25 Interesting DNA Facts Most People Don’t Know

Friedrich Meischer isolated the nucleic acid (the DNA, but the name wasn’t invented yet) in 1859 from the Pus-cells. But it wasn’t until the 20th century when Rosalind Franklin perfected the X-ray crystallography that helped James D. Watson and Francis Crick identify and propose the currently famous three-dimensional, double-helix structure of the DNA. Since then, there has been no looking back in terms of advancement in DNA studies. Here, we have a compilation of some interesting DNA facts

25 Interesting DNA Facts

DNA Facts

  1. DNA is the largest biomolecule/macromolecule of the cell.
  2. It is a double-stranded molecule, with two strands running anti-parallel to each other, often called the DNA duplex forming the twisted ladder-like characteristic helix structure.
  3. There are a total of five types of DNA: B-DNA, Z-DNA, A-DNA, C-DNA, and D-DNA. The most common type is the B-DNA.
  4. Z-DNA is the only left-handed DNA type, which simply refers to the direction of the coiling of the DNA strand.
  5. The double-helical strands are 20-26 Å apart depending upon the type of the DNA, and each nucleotide unit or, what is also the base pair is 3.3 Å wide.
  6. Due to its spiral twisting, the DNA duplex has two alternative grooves, the major groove located 22 Å away from the starting nucleotide and the minor groove 12 Å away.
  7. The two strands of a DNA molecule are connected by a single Hydrogen bond, or H-bonds as they are commonly referred to. At temperatures above 90 degrees Celsius, the strands disintegrate and break down. This process is known as denaturation.
  8. The two strands of DNA: sense and anti-sense strands are not both involved in controlling the metabolism and heredity. Only the coding strand/antisense strand acts as a template for RNA synthesis.
  9. All of the DNA are not the genes. In fact, the genes make up only about 3% of the total DNA.
  10. About 99% of human DNA is similar to every other human. It is the other 1% that gives each of us a unique identity.
  11. Funnily enough, human DNA is also 98% identical to chimpanzees, and 50% to a garden cabbage.
  12. Approximate 8% of the human genome contains junk DNA, residual sequences of the viral genome, from the viruses that infected our ancestors.
  13. DNA is made up of nucleotides, which are supported by a backbone of polynucleotide chains, and alternating sugar-phosphate groups.
  14. There are four types of DNA nucleotides: Adenine, Thymine, Cytosine, Guanine. The nucleotides are nitrogenous bases, made either from ribose sugar that makes RNAs or deoxyribose sugar that makes DNAs.
  15. The DNA nucleotides may be classified as Purines or Pyrimidines, based on their molecular structure. Adenine & Thymine are Purine structures with their double-ringed molecular structure. Guanine & Cytosine are Pyrimidine structures with their single-ringed molecular structures.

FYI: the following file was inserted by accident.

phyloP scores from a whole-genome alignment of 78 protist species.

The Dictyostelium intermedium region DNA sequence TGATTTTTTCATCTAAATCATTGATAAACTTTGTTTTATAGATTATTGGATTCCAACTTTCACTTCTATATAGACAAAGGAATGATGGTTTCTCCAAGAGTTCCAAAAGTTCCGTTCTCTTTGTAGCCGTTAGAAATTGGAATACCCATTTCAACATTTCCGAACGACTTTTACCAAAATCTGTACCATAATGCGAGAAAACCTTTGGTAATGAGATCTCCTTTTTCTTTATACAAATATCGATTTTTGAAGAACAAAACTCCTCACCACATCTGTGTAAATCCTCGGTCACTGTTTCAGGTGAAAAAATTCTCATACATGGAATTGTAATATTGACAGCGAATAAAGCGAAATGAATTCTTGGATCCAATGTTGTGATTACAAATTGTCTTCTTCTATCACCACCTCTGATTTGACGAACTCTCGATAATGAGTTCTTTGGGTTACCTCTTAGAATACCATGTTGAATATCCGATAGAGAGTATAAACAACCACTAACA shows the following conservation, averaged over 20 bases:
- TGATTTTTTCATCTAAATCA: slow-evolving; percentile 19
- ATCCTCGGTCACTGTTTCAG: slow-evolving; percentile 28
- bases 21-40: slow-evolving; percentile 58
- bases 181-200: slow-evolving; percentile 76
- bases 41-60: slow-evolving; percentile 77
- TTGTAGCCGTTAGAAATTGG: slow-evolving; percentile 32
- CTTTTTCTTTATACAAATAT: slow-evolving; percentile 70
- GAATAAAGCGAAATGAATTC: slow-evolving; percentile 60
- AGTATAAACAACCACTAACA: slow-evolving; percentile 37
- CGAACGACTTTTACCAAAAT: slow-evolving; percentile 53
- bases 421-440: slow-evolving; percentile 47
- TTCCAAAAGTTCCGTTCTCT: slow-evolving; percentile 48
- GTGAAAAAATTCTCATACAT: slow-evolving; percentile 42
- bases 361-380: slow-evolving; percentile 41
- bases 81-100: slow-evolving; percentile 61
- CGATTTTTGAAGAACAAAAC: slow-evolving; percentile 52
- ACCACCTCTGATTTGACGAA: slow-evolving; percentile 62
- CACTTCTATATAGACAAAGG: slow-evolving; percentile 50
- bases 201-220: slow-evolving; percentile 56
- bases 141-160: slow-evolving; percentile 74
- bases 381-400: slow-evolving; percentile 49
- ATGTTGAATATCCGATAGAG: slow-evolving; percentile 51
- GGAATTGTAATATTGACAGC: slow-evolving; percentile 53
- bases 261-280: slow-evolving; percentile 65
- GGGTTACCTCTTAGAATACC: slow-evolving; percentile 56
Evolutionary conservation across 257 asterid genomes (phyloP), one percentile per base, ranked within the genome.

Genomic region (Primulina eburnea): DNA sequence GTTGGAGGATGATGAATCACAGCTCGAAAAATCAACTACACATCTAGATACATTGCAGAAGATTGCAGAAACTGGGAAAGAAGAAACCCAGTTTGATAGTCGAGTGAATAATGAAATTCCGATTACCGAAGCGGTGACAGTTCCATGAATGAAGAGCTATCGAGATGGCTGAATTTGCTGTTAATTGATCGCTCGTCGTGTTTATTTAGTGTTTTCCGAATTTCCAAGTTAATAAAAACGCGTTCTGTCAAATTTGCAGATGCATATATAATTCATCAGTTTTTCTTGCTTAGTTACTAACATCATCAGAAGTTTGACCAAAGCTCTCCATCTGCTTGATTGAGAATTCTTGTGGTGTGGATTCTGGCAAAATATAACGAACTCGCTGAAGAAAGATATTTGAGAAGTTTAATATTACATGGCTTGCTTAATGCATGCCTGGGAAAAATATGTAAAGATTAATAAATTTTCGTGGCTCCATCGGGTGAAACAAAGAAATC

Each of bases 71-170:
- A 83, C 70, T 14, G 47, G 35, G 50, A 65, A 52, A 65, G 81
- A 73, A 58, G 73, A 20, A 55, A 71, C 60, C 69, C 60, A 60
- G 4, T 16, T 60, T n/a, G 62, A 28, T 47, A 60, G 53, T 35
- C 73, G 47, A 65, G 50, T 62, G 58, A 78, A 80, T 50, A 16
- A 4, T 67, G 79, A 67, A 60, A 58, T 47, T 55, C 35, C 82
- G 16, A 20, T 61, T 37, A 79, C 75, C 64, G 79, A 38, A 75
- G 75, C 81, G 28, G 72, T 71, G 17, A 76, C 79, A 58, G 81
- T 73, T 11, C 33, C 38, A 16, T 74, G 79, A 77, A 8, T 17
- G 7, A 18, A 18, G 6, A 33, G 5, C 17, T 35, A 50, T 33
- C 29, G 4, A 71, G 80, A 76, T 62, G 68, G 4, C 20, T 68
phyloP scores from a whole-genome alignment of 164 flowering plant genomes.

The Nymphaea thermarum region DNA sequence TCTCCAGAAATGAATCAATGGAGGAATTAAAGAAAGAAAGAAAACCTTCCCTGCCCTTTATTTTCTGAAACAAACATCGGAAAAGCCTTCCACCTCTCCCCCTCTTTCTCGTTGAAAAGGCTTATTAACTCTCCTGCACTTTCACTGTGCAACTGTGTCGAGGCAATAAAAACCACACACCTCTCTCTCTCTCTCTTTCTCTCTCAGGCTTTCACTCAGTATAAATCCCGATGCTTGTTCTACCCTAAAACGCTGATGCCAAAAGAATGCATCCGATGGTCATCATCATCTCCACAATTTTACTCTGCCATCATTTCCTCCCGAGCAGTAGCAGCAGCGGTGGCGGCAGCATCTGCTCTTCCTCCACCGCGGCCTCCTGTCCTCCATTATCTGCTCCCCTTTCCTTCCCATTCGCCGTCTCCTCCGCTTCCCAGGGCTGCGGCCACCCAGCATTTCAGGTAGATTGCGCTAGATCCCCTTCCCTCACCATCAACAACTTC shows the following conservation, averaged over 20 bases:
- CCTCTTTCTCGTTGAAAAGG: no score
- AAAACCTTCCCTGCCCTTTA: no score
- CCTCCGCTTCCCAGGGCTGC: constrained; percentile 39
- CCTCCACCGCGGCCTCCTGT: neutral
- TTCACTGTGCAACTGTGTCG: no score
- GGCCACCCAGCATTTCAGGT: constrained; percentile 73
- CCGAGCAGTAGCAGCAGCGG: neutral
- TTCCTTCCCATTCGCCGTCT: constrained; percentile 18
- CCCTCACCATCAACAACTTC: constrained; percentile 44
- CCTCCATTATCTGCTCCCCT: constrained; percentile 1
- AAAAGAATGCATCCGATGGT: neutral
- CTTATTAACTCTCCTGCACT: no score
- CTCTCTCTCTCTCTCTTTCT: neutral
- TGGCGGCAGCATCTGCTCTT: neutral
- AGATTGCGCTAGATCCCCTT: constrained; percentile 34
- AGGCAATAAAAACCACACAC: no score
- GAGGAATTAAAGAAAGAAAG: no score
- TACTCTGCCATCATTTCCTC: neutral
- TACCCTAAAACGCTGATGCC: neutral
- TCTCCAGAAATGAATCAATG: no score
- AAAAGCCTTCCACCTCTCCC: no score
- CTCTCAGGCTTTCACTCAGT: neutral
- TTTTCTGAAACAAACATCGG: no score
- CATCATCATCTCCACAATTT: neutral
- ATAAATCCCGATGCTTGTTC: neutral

16. DNA is a very fragile molecule and can get easily damaged. Furthermore, frequent errors in genetic transcription, cell damage from overexposure to UV light, are some of the few examples of reasons why this creates a change in the gene sequence. While some of the genetic damages are undone or repaired, others are inherited over multiple generations and are referred to as mutations.
  17. It may be noted that the haploid set or half the number of total chromosomes present in the individual of an organism is termed as the genome. Each human cell has 23 pairs or 46 chromosomes. The human genome has 23 chromosomes. The egg and the sperm cells are the only haploid cells in the human body.
  18. If you could type 60 words per minute, for eight hours a day, it would take approximately 50 years to type the complete sequence of the human genome.
  19. Deciphering the sequence of the human genome surely isn’t simple or easy. However, in 2003, scientists accomplished their goal of deciphering the entire sequence of the human genome, as a part of the Human Genome Project!
  20. In 1958, scientists Matthew Meselson and Franklin Stahl proved that the DNA replication was semiconservative. Both DNA strands replicate independently of each other. And an original strand is incorporated with a newly replicated DNA strand, which makes it a semi-conservative method of DNA replication.
  21. Did you also know that not all the genes incorporated in the DNA are alike, or even functional? A detailed molecular anatomy study has revealed a gene to have Cistron, Muton, and Recon. A cistron is what we call a gene functionally. Muton, the smallest unit change in a pair of nucleotides, is a unit measurement of mutation. The Recon comes into action when the gene undergoes recombination and crossing-over during cell multiplication.
  22. The International Space Station possesses a copy of the genome of famous individuals like Stephen Hawking and Lance Armstrong, so as to be able to resurrect humanity in the event of apocalyptic destruction of the planet.
  23. When an organism shows the presence of two sets of DNA, it is called a chimera. It usually occurs due to the fusion of multiple fertilized eggs during embryogenesis or as a result of an organ or bone marrow transplant. A famous example is Venus, the Two-Faced Cat, who was born with different sets of genes on each side of its body.
  24. The genetic material can be modified to produce genetically modified plants and microbes. This is where the science of Genetic Engineering steps onboard.
  25. A team of scientists successfully encoded the lyrics of the song “It’s a Small World After All” into the genome of a bacterium, with the intent of developing a method to pass on messages for future intelligent life forms. (Read More)

Sharing is caring!

See also  DNA Tests Could Become Lifesaver For Cancer Patients